"Student-led protests gained momentum in 2015/16 and spread across the country. The #FeesMustFall movement sparked heated debates on fee increases in universities. Other demands by students included the decolonisation of the educational system, transformation of universities to address racial and gender inequalities in terms of staff composition, as well as insourcing of general workers. The protests generally started peacefully within various universities, supported by academics and other concerned stakeholders. The message was clear that the costs of higher education were too high and unaffordable for the majority of poor black students. The #FeesMustFall movement was widely supported but things changed, especially when protests started turning violent. This report provides analyses of the #FeesMustFall protests in nine universities. One of the key arguments in this report is that student protests are not new in post-apartheid South Africa. Over the years, historically black universities have been characterised by multiple and violent student protests, well before the #FeesMustFall movement in 2015 and 2016. Problems with these historically black universities can be traced back to the politics of higher education funding post-1994 and the decision by the state to reduce higher education institutions from 36 to 21 through the mechanism of mergers. One of the key reasons for the merger of institutions of higher learning was to facilitate transformation and improve (especially black) students’ access to higher education and financial support. However, it appears that many of these ideals were not achieved post the mergers because many universities are still marked by differences based on the material, cultural and social positions of their separate histories"
In this community, people worked in various projects such as road maintenance, gardening, home-based care, afterschool care, cutting grass, installing pipes for water, and working on the park. All these projects were also found to be effective in facilitating peace, reconciliation and healing amongst community members. It is against this backdrop that we were interested to explore the long-term impact of CWP and its related benefits. One of the major questions that we had in 2010 was that the community of Bokfontein was fairly new and that the positive impact of CWP observed during that period was temporary. The other aim with follow-up interviews was to also assess the long-term potential of the CWP and its sustainability in facilitating social cohesion over a period of time, and changing power dynamics due to changes in local politics. Furthermore, we were also interested to assess the impact of changes in CWP management systems and other changes related to the formalization of the CWP as a programme of national government.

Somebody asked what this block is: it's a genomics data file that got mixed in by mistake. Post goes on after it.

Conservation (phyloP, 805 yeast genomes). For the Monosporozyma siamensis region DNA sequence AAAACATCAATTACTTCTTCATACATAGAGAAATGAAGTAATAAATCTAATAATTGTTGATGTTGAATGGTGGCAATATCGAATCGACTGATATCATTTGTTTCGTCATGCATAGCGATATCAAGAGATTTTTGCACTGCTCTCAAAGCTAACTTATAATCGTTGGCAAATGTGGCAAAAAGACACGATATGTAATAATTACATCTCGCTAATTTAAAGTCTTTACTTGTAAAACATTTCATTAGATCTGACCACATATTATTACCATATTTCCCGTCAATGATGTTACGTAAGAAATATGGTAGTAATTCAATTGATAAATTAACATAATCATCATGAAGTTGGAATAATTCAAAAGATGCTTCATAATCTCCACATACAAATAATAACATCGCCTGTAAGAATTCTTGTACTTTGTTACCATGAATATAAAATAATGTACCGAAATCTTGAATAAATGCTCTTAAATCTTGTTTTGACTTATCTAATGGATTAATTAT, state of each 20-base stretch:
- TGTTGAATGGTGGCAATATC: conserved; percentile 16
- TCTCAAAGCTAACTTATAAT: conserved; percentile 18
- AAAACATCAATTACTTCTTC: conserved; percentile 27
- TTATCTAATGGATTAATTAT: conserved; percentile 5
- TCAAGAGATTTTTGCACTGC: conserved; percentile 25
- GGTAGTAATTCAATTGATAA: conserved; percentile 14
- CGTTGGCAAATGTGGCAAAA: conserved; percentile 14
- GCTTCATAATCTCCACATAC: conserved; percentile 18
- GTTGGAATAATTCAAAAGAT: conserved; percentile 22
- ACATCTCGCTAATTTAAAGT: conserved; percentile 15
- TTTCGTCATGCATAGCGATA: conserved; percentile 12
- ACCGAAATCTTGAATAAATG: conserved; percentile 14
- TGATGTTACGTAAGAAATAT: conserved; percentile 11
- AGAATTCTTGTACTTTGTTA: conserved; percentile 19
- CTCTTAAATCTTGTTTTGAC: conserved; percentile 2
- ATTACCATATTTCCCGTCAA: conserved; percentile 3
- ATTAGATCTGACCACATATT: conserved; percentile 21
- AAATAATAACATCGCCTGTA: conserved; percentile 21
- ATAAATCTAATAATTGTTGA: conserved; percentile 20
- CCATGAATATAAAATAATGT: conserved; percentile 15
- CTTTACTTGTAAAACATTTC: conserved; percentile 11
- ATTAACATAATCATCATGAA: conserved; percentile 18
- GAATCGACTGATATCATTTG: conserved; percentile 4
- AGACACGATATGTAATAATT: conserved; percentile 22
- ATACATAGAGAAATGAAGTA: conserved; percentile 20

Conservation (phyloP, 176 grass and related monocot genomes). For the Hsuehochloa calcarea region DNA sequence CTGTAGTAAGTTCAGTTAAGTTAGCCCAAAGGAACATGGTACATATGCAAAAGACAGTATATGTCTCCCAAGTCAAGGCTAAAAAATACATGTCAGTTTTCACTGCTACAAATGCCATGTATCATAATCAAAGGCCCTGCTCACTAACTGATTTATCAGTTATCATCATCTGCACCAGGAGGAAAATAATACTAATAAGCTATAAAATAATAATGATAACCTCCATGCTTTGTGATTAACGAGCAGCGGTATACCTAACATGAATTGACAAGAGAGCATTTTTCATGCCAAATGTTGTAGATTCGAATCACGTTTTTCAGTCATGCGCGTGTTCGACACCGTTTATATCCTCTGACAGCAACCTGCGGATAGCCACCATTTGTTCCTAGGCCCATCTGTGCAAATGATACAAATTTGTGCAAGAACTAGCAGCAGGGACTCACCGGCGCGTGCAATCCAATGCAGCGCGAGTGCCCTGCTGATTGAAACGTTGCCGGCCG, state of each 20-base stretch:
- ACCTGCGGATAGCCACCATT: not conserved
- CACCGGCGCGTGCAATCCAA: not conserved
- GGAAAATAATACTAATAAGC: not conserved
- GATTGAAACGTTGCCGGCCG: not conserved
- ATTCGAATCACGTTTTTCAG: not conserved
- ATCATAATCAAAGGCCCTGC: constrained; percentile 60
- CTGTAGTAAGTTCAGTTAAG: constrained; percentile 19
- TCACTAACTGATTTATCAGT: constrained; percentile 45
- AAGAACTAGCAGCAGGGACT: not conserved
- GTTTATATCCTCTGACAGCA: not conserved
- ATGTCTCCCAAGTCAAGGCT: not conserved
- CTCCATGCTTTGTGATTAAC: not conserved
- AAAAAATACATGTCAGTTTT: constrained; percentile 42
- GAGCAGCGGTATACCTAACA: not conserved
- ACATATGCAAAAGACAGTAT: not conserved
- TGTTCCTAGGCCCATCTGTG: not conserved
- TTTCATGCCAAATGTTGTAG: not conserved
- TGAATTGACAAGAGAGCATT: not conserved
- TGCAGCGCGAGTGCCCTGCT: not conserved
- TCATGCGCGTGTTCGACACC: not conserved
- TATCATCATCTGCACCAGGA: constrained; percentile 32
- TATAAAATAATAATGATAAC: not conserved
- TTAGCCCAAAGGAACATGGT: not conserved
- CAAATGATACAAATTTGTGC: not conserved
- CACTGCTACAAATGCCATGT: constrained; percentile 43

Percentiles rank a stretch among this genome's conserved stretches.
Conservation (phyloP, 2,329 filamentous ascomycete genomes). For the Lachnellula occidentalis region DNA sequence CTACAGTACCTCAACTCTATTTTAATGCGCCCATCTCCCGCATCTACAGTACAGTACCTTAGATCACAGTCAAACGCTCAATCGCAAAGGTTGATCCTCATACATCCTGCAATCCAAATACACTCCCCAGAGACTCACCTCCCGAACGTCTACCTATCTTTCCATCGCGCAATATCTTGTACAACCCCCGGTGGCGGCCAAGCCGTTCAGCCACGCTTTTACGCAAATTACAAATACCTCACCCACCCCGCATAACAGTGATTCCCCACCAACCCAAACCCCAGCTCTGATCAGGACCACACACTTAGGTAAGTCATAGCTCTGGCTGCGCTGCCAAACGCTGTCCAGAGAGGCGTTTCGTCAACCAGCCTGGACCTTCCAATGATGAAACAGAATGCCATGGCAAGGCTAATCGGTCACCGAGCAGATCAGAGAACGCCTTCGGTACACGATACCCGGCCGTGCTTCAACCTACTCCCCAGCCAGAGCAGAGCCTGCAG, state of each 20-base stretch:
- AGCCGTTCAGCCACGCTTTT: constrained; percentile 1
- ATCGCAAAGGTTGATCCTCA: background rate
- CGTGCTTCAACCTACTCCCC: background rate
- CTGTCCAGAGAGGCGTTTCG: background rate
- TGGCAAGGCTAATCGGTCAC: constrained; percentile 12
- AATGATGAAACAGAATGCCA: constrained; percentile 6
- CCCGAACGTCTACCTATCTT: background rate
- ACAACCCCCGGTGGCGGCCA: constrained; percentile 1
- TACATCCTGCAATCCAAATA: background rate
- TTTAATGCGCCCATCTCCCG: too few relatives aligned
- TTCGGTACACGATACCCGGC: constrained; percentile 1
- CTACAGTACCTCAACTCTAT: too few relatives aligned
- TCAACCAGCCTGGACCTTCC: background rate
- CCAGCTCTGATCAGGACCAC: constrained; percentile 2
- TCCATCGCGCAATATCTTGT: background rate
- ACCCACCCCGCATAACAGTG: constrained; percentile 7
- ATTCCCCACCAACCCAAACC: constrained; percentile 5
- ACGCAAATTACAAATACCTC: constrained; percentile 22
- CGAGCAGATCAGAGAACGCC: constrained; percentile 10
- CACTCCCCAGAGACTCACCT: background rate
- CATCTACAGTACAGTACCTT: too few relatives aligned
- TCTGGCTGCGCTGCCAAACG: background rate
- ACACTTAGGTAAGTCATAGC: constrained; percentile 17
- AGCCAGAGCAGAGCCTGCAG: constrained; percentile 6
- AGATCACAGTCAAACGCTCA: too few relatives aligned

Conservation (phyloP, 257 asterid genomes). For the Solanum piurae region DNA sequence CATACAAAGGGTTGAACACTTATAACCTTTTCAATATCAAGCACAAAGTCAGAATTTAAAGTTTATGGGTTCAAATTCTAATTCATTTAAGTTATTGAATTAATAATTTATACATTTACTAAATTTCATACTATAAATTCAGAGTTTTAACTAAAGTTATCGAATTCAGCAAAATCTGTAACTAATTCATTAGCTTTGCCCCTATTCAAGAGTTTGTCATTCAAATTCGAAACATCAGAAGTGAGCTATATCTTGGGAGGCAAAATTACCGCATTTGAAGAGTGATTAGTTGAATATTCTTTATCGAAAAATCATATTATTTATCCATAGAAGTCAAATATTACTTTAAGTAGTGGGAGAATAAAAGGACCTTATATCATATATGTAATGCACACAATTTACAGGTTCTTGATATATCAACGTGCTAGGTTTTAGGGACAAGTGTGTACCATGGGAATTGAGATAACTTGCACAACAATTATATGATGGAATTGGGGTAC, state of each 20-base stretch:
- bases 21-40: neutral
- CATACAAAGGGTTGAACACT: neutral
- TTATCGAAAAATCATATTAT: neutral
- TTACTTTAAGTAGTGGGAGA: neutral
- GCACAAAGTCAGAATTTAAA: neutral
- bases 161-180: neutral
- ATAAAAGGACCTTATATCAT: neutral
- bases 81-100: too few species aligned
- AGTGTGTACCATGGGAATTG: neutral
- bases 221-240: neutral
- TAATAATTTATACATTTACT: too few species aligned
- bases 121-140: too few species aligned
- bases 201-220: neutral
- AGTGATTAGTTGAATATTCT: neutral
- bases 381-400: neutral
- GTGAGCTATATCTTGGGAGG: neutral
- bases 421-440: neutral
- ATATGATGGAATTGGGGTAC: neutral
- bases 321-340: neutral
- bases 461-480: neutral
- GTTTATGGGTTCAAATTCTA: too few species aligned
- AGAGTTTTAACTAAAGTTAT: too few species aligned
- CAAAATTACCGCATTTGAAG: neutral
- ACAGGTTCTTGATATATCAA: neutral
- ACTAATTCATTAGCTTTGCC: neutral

The report looks only at experiences of torture amongst young black males in South Africa who have brought civil claims against police through court processes. It looks at all the steps and challenges that torture victims encounter in seeking justice through court processes. The report is based on individual interviews conducted with eight torture survivors recruited from the University of the Witwatersrand Law Clinic, which provided them with free legal assistance. The young black males in the study were more likely to be tortured by police based on existing negative stereotypes of seeing them as potential criminal suspects. The study shows that civil proceedings were used rather than criminal proceedings in dealing with cases of torture through court processes. It is also clear that torture had a negative impact on the psychosocial and physical functioning of the torture survivors. The last part of the report offers specific recommendations regarding dealing with torture in the new South Africa, based on the key findings of the study. These include the need to raise awareness about torture and the right of torture survivors to access psychosocial, medical and legal services. It is also important that advocacy and lobbying initiatives are undertaken to deal with the problem of torture in South Africa."
Analysis of Existing Data on Torture in South Africa with Specific Focus on Annual Reports Published by IPID and JICS
The practice of torture and cruel, inhumane and degrading treatment (CIDT) remains a major human rights violation in post-apartheid South Africa. Currently, there is little information on patterns and trends of torture in South Africa. This research report seeks to fill this gap, analysing data collected and annual reports released by two government oversight bodies, namely, the Judicial Inspectorate of Correctional Services (JICS) and the Independent Police Investigative Directorate (IPID), over a period of five years (2007 to 2011) to try to understand patterns of torture and CIDT. The key aims of the study were as follows: To look at cases of torture and CIDT based on the available information in the reports published by IPID and JICS over the last five years (2007 to 2011); to assess and review IPID’s and JICS’ present reporting mechanisms of torture and CIDT; to conduct interviews with key individuals within these institutions to get more information on patterns and trends of torture and CIDT and how these cases are recorded and classified.